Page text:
Oklahomans are starting a bold new experiment in government. For the first time in 16 years, they held an inauguration ceremony for a governor who isn't from Pottawatomie County.

In 2002, Shawnee's Brad Henry won a close race for governor over Steve Largent and Gary Richardson. Henry had an easier time when he ran for re-election. Henry was pretty popular during his two terms. He even helped push through the lottery and solved all education funding issues forever - well, maybe not forever.

Mary Fallin benefited from Oklahoma's shifting political landscape as conservative Democrats became very conservative Republicans. Fallin won in a landslide in 2010 and won re-election easily in 2014.

By 2018, she was apparently less popular.

After a long teacher walkout for education funding and teacher pay raises, Fallin was labeled as the most unpopular governor in America. She reportedly had the support of only 19 percent of Oklahomans while 74 percent viewed her performance unfavorably.

That seemed to make sense. Revenue failures, budget cuts, agency drama and legislative priorities that made super conservative voters cringe don't inspire confidence.

Something doesn't add up, though. Fallin endorsed Kevin Stitt. For his part, Stitt never asked for the endorsement, but his policies line up pretty well with Fallin and the far right caucus in the Oklahoma legislature.

The most unpopular governor in America is being followed in office by a guy she endorsed and who promised to do more things like she did.

It wasn't even close. Former Attorney General Drew Edmondson didn't even make it a race. Stitt won easily. The Republican supermajority in the legislature grew. One Representative who was elected as a Democrat even switched to the Republican side after the election.

How unpopular could Fallin have been? If 74 percent of voters really disagreed with her policies, they wouldn't have voted to continue them for at least four more years.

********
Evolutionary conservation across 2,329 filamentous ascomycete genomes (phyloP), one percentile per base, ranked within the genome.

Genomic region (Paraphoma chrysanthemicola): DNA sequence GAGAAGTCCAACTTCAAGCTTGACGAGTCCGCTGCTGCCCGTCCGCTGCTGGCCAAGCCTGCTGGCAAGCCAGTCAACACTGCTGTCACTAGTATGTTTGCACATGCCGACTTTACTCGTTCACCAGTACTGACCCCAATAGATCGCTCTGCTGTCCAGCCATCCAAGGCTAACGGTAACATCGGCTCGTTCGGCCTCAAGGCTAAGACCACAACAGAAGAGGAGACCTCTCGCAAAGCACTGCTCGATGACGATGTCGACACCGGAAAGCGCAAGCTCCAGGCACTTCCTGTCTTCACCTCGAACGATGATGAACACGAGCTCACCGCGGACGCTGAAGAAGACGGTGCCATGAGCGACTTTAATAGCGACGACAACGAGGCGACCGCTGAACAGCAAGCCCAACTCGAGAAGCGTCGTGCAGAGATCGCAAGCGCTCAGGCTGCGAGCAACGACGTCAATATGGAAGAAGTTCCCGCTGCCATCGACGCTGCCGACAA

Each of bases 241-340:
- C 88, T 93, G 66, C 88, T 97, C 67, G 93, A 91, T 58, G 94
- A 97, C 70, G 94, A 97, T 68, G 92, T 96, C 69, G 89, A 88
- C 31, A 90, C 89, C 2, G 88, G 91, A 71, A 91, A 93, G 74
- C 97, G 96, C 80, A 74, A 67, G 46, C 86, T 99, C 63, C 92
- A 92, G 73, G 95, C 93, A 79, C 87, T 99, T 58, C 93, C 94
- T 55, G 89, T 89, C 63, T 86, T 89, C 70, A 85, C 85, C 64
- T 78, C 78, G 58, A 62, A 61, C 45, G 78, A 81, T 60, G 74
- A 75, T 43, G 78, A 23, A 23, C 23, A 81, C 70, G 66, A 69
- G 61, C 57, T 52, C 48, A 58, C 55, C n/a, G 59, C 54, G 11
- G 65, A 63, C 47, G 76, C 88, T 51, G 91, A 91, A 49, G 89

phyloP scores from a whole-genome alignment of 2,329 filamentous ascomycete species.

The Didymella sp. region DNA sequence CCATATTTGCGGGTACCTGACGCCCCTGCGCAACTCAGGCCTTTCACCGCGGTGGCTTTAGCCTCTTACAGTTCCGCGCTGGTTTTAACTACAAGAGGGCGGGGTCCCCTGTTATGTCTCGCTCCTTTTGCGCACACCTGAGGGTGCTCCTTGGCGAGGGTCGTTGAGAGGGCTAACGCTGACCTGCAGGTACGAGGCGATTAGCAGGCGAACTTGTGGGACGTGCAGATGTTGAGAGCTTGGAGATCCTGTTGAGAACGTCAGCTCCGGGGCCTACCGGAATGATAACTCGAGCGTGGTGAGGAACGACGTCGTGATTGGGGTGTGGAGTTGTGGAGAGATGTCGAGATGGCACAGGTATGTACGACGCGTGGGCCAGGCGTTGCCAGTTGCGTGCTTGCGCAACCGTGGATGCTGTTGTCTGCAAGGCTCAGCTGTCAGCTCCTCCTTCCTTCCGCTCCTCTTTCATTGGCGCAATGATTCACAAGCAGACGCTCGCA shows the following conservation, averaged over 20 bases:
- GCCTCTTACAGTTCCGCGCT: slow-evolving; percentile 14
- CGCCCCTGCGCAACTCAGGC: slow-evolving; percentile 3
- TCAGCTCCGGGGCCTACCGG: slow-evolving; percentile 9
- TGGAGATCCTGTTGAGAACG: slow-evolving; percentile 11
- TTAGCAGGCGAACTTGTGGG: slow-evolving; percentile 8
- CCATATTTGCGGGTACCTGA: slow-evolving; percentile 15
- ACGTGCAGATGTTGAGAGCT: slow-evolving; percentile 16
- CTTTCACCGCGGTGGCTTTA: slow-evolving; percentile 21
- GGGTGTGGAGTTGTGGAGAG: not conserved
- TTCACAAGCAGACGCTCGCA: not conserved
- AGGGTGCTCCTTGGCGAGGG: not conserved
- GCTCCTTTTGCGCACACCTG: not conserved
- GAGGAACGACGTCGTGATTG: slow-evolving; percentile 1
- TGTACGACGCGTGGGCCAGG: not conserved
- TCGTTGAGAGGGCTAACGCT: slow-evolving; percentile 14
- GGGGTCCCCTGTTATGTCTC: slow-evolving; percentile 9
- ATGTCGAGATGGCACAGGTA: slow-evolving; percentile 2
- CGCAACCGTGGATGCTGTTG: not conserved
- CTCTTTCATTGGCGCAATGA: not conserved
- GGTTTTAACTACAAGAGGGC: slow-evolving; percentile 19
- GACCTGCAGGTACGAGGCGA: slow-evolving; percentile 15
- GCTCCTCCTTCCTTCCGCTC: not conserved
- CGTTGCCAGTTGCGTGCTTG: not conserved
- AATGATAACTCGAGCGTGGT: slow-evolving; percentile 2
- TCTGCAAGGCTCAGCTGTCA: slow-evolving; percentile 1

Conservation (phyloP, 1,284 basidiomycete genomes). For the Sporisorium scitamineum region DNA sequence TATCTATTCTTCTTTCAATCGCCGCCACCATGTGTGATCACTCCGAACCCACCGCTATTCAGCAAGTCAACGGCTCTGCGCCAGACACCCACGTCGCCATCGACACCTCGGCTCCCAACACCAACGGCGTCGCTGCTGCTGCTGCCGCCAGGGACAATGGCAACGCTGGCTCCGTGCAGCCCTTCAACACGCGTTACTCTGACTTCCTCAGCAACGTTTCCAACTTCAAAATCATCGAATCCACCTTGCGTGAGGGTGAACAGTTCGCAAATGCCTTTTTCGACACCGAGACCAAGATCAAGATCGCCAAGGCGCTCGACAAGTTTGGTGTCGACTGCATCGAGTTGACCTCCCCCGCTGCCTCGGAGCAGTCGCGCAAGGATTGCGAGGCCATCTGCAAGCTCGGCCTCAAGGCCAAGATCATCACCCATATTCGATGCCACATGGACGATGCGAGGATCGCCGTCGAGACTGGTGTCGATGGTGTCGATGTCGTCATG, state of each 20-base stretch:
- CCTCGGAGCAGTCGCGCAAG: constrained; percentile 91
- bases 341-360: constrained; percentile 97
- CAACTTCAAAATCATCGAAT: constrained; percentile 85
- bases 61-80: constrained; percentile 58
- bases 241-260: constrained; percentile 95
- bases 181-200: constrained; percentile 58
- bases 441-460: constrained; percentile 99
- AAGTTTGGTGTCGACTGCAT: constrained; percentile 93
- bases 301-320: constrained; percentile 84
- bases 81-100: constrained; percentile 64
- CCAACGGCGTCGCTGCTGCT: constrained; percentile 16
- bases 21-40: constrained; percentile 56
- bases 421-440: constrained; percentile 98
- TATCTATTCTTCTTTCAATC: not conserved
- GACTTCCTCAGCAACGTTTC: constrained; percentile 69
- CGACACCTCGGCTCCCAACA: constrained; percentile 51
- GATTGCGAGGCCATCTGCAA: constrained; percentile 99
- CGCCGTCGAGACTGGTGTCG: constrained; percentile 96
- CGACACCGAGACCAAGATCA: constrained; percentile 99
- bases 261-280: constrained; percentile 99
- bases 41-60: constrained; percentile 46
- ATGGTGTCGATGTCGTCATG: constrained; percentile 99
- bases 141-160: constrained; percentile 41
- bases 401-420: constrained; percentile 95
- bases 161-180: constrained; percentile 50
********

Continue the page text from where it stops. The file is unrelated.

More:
This reminds me of Rocky IV. No, not because Kevin Stitt is going to fight a Russian on Christmas Day - although I would love to be the guy hired to promote that event.

Like Apollo Creed's fight against Ivan Drago, people were telling Fallin to throw in the towel but she never pulled back from her policy stances. Creed died in his fight against the big Russian. If Rocky simply lived through his match, it would be an improvement.

Fallin left office as America's least favorite governor. As long as Stitt stays at No. 49 or better, he wins. When you run from a lion, you don't have to be faster than a lion. You just have to be faster than at least one other person the lion is chasing.

Stitt doesn't have to be number one. He just has to surpass one other Governor to improve the state's standing.

As Rocky did, there is always a chance that Stitt could pull this off. 

Like Rocky, he is going to have to do a lot of hard work. He is going to have to be strong. And he is going to have to prove he can take a political punch and keep swinging.

Stitt has taken the approach that he wants to run government like a business. That doesn't really work because the entities are very different in how they raise revenue and why they spend money.

However, there are some methods businesses use to remain efficient that would be a benefit to the government. Anyone who ever tried to improve a school funding formula knows that the calculus involved there has few benefits. You have a federal funding budget, a capital budget, an operations budget. The capital money can only be used in certain ways. The operations budget absorbs all the cuts. Even in times of dropping operational budgets, voters will approve capital projects like new buses or buildings with no consideration of how the smaller education budget is already cutting hours for bus drivers and staff to fill the new buildings.

When I was in Kansas, the state was on the hook to match funding for all locally approved capital projects. A progressive school district could vote to do a lot of new construction and everyone in the state had to pay for half of it. Conservative districts cut their own local taxes by voting no on bond issues, but they still paid in for new schools, buses and football stadiums in other districts.

It would be the hardest thing to do, but streamlining the education budget formula into something less disjointed would likely help schools use limited funds more efficiently.

When I was in Chickasha, Okla., we had a school board meeting where several teachers were laid off just before the board heard a report from four teachers who had just returned from a big training session at Disney World in Orlando, Fla. The cost of the training would have saved a teacher's job, but it was paid with federal funds that can't be used on salaries and can only be used for training.

That will never make sense to me.

It is hard to get excited for Stitt. It seems like we should expect more of the same and that isn't a ringing endorsement.

But no one thought Rocky would knock out Drago in the fifteenth round either. If Stitt can find some of those script writers, maybe he has a puncher's chance to pull this off.

For all of our sakes, I hope he does.